Lightweight bikes always impress and, at 6.09kg, this 57cm Rose X-Lite Team 8810 eTap is among the lightest I’ve tested.
Note that this bike has been superseded by the new X-Lite since this review was written. You can read our initial impressions on that bike here.
Headline-grabbing lightweight specials often use expensive components, and although not exactly cheap, Rose has fitted a standard SRAM eTap groupset, Ritchey finishing kit and a Mavic wheel system.
The X-Lite’s lack of mass can be felt as it accelerates, there’s no whip from the frameset, instead it feels reassuringly solid. However, standing to crest the first rise brought a hint of brake rub, something repeated almost every time, despite pre-ride caliper centring, and pads set 2–3mm from the rim.
Pushing hard up a short, steep climb created enough deflection to make the rear rim rub the brake pads even while seated.
Ritchey Superlogic Link 15 Flexlogic carbon seatpost is a weight saver Robert Smith / Immediate Media
Light, simple and intuitive, SRAM’s Red eTap groupset is a joy to use with great looks and ergonomics too. The 52/36 rings and 11-28 cassette are a favourite combination and ideal for most fast road riding, which this bike is aimed at.
Ritchey’s WCS finishing kit is robust, beautifully finished and light, while the SLR Lite Flow saddle is firm but comfier than it looks.
At list price, Mavic’s R-Sys SLR wheelset sucks up around a third of the bike’s cost, and with a claimed weight of 1,295g, and 195g tyres, it’s obvious why.
The move towards larger volume tyres is a good thing, so finding 23mm rubber on a performance bike is a surprise. Especially when on rims with narrow 15mm internal width that limits air volume and demands higher pressures to prevent impact punctures, therefore reducing contact patch, grip and comfort.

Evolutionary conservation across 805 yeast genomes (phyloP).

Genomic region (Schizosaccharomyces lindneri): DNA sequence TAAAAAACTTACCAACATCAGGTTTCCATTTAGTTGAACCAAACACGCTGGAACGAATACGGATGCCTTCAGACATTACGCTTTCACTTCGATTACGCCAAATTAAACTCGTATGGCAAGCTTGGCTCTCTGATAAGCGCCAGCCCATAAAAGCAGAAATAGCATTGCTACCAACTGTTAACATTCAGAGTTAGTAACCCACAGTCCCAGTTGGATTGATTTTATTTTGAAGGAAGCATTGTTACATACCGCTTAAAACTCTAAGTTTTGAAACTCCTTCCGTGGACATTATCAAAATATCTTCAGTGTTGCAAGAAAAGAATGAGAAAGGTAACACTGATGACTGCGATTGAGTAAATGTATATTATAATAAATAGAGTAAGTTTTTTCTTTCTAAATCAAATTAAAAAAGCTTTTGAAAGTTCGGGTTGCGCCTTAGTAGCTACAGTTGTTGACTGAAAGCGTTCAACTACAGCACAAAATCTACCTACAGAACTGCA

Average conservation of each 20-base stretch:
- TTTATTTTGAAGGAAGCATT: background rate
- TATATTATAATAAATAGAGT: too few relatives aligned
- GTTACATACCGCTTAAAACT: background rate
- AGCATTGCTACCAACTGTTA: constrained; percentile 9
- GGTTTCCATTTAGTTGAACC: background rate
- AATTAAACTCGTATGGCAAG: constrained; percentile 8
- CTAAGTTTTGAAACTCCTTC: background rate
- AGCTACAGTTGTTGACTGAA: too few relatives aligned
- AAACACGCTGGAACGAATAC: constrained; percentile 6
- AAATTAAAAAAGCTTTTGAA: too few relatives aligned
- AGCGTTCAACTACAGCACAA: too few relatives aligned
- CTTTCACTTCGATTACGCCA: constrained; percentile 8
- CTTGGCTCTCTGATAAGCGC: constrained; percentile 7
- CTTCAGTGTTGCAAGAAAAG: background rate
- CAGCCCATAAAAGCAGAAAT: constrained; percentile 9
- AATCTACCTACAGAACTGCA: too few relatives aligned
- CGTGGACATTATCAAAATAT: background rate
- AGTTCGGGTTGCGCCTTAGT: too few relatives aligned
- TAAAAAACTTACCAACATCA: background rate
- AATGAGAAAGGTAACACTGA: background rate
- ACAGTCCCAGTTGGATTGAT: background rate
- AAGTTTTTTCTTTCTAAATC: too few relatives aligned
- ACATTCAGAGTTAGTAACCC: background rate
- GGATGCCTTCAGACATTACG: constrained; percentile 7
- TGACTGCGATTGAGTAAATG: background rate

The SRAM Red front derailleur provides great shifting power Robert Smith / Immediate Media
The tubular carbon and bladed Zicral spokes give great stiffness, and the hubs had no play, so the frequency of rubbing for a 75kg rider was unexpected. On the other side, the shallow rims aren’t bothered by crosswinds, and their agility keeps the X-Lite’s handling crisp.
I’d prefer more grip, especially when braking. Some riders swear by Mavic’s Exalith braking track, others swear at it. Its propensity to eat brake pads in the wet, squeal far too loudly and grab at the rim places me in the latter category.
Initial bite is less definite than I’d like, and coupled with lowered grip, fast cornering became too tentative. The frame can take wider tyres, but I’d advocate wider rims too. Rubbing rims are inefficient and annoying, but only you can decide if that’s a price you’re willing to pay for a super-light ride.
Rose will deliver internationally and pricing for shipping and postage is available via its website.
Rose X-Lite Team 8810 eTap specifications
Weight: 6.09kg (57cm)
Frame: High Modulus Aerospace T40/T60 carbon fibre H.O.C. Technology
Fork: High Performance carbon
Gears: SRAM Red eTap 52/36, 11-28
Brakes: SRAM Red
Wheels: Mavic R-Sys SLR WTS
Tyres: 23mm Mavic Yksion Pro
Bar: Ritchey WCS Superlogic Evocurve carbon
Stem: Ritchey WCS C220 alloy
Seatpost: Ritchey Superlogic Link 15 Flexlogic carbon
Saddle: Selle Italia SLR Lite Flow